SIGMA Project performed its first concert in the Kursaal Auditorium the 28th of August 2008, as part of the 69th Donostia-San Sebastian Quincena Musical.
Its following debut in Madrid came soon after, two months later, the 27th of October, in the futuristic venue of the Auditorio 400, in the Museo Nacional Centro de Arte Reina Sofia.
For this first appearance in Madrid, SIGMA Project rescued the ensemble of saxophones format, “a format that represents a huge progress in the instrument’s evolution and of its possibilities for composition, that has had its specific weight in contemporary music” (Juan Carlos Torres, composer).
Loyal to its identifying traits and to its strong commitment to the current musical creation, SIGMA Project performed the world premiere of the piece Il suono dil sonno, by the composer from Madrid Sergio Blardony.
The program notes (in Spanish) were written by the composer Juan Carlos Torres and can be read in the following link.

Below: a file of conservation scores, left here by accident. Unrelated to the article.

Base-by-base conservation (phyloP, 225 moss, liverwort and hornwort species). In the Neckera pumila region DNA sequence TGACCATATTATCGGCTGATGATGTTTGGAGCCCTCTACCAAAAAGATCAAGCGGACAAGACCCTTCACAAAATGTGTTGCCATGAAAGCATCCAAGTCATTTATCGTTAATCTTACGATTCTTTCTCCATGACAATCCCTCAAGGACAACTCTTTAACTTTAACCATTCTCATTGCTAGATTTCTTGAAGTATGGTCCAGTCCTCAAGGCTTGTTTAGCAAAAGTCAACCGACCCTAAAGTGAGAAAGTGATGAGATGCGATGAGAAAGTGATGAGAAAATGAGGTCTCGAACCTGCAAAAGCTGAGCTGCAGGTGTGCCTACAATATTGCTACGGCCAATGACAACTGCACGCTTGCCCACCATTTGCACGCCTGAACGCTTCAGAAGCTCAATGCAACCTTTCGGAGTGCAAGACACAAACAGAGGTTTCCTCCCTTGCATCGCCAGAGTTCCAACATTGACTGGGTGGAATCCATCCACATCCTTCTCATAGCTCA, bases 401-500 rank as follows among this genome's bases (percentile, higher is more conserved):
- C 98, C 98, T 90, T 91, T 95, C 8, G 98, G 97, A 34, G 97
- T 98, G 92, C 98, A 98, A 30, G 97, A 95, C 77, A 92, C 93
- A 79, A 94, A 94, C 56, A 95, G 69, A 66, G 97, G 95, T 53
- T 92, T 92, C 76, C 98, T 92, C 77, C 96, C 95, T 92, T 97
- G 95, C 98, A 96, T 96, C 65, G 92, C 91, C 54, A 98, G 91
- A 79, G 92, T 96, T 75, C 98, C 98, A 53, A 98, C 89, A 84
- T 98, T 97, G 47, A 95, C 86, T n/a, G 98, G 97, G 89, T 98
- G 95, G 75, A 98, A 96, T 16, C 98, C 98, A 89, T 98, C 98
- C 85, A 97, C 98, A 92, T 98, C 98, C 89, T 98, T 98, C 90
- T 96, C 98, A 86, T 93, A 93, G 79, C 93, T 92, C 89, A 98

The text that can be found below, SIGMA PROJECT – WHEN CONDUCTIVITY SUPPORTS ACT, was written by the aforementioned composer after he attended the premiere of his work.

“Among other meanings and specifically in the field of electricity, “Sigma” represents a material’s ability to conduct an electric current. This definition, which at first seems to be unrelated to the artistic context, can be used to suggest a semantic relationship that has a particular affinity with my experience with this musical project. And I say project(aside from the obvious presence of the term in the name of the quartet) and not group or ensemble because I think that it is precisely how it is projected, how this “conductivity” becomes a reality, what constitutes its essence. In fact, I would say in a better way –and thus giving it a specific value– that this “high conductivity” is reflected in Sigma’s approach of commitment with contemporary creation; in the precise flow of its sound, which, I believe, succeeds in being unique and that emerges from the research on its character; and in the interdisciplinary nature that it pursues as a project as well.  It also manifests in the effort made by its members (through the way they approach the performance) to make it clear that things are drawn from movement, from the deep insight of the sound event and from a passion for music that must arise bluntly. All of this originates from the strong conviction that the starting point is aesthetical and not just the simple act of accurately “playing” what is written on a musical score.